The Comedians by Graham Greene

I stole this book from the Peace Corps headquarters in Azerbaijan.

But who hasn’t? I recently made another trip overseas to see Kiersten, and one day we stopped by the PC headquarters in Baku. While its provisions are by no means extravagant, the HQ keeps a supply of donated clothing, equipment, and of course, books, for the volunteers take as they please. I’m not a volunteer, but when I see a Graham Greene novel on a shelf, my psychological condition compels me to grab it and attempt to justify to all witnesses my keeping it.

The fedora roof was a little-known hallmark of postmodernist architecture.

“Just take it,” said a nearby volunteer.

“Really?” I said. “But this stuff is for you guys. I’m not supposed to–”

“Please. Just take it.”

I like to think her insistence was based on the idea they have too many books already, and not a loathing for Greene. Either way, it’s mine, and it accompanied me on a sad plane trip back home.

In case you’ve never read Greene, he was one of the premier espionage novel writers of the 20th century. He had the uncanny knack for being in a country just before it would erupt in a civil war or revolution (granted, this was the 50s and 60s, so it was hard not to be in one). Perhaps the most famous example of these is The Quiet American, a prophetic indictment of American involvement in Vietnam.

The Comedians is drawn from his experience in Haiti during “Papa Doc” Duvalier’s reign of terror. The main character, who identifies himself as “Brown,” is an ex-pat who owns a hotel that stands empty (an everpresent, machete-wielding secret police isn’t conducive to a country’s tourism). He has been ruined by the Papa Doc regime but seems resigned to accept its atrocities as a bystander. But two other parties come to Haiti: The Smiths, American progressives who aspire to promote vegetarianism foreign countries, and “Major” Jones. Jones is an shady but affable chap who uses oddly archaic British terms and is doubtful to have ever been a Major at all. When Brown presses Jones for the reason he’s in Haiti, Jones coyly insists it’s for business.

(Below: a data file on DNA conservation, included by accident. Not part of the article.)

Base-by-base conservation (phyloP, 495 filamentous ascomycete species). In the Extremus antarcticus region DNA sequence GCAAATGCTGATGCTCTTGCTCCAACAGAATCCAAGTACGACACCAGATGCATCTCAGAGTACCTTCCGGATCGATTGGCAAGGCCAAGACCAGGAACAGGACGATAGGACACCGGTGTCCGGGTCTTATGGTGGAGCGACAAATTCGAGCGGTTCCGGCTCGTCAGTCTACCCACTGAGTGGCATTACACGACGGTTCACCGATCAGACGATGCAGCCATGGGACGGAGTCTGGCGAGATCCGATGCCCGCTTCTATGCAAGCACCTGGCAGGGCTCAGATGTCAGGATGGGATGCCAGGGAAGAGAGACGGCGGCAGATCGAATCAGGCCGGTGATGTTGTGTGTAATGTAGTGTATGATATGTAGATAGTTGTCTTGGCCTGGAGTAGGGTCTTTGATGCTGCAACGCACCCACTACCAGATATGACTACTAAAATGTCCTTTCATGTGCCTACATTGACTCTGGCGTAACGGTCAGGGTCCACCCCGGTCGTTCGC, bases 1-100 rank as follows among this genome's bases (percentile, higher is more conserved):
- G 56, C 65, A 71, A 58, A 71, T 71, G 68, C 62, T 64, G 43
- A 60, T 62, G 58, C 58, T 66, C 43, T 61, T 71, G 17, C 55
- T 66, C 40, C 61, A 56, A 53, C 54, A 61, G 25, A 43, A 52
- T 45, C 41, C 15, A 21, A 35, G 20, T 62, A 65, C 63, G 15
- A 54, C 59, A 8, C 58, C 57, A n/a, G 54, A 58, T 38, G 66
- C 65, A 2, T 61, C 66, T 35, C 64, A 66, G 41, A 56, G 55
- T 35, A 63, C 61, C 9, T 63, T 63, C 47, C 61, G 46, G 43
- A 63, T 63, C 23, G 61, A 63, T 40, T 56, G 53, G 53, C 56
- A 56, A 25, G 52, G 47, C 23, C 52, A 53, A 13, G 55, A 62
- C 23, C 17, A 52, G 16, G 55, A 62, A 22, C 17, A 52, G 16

Jones may be a grifter, a spy, or something similar, but whatever it is he’s terrible at it. “The Major” runs afoul of the dictator, and Brown reluctantly comes to his aid. This eventually threatens Brown’s relationship with his mistress–something he’s far more protective of than his decaying hotel and will go to desperate ends to preserve.

The Greene Plot Machine

Another arrogant, unhappy adulterer who is in a position to have his likable friend/rival killed. The Comedians is formula Graham Greene: this is The Quiet American, Haiti Edition. A bad book? No. But a duplicated plot cheapens both novels for me.

Also reappearing is Greene’s attack on US Cold War foreign policy, particularly America’s regrettable tradition of propping up tyrants based on their promise to kill Communists (and they never stopped at just Communists). He can be depended upon to refrain from preachiness, though, in his political message. He lets the heinousness of the Tonton Macoutes secret police speak for itself, and many of the incidents described in The Comedians are ones he’d actually witnessed–including the police interrupting a dissenter’s funeral to hijack the body.

If you’ve read The Quiet American, this is skippable, but the Haitian history is worth knowing. You might honestly choose to read one novel or the other based on the nation of interest. The Comedians an historically significant work, though, and was personally condemned by Papa Doc Duvalier, himself. But screw him. It’s chilling to read this knowing that Haiti’s tragedies would not cease even with the death of the dictator; his similarly vicious son would rule until 1986, and the 2010 earthquake would kill hundreds of thousands. (I found a Post-It in the back of my copy addressed to a Peace Corps volunteer from a fellow PCV recommending this book based on its perceived timeliness)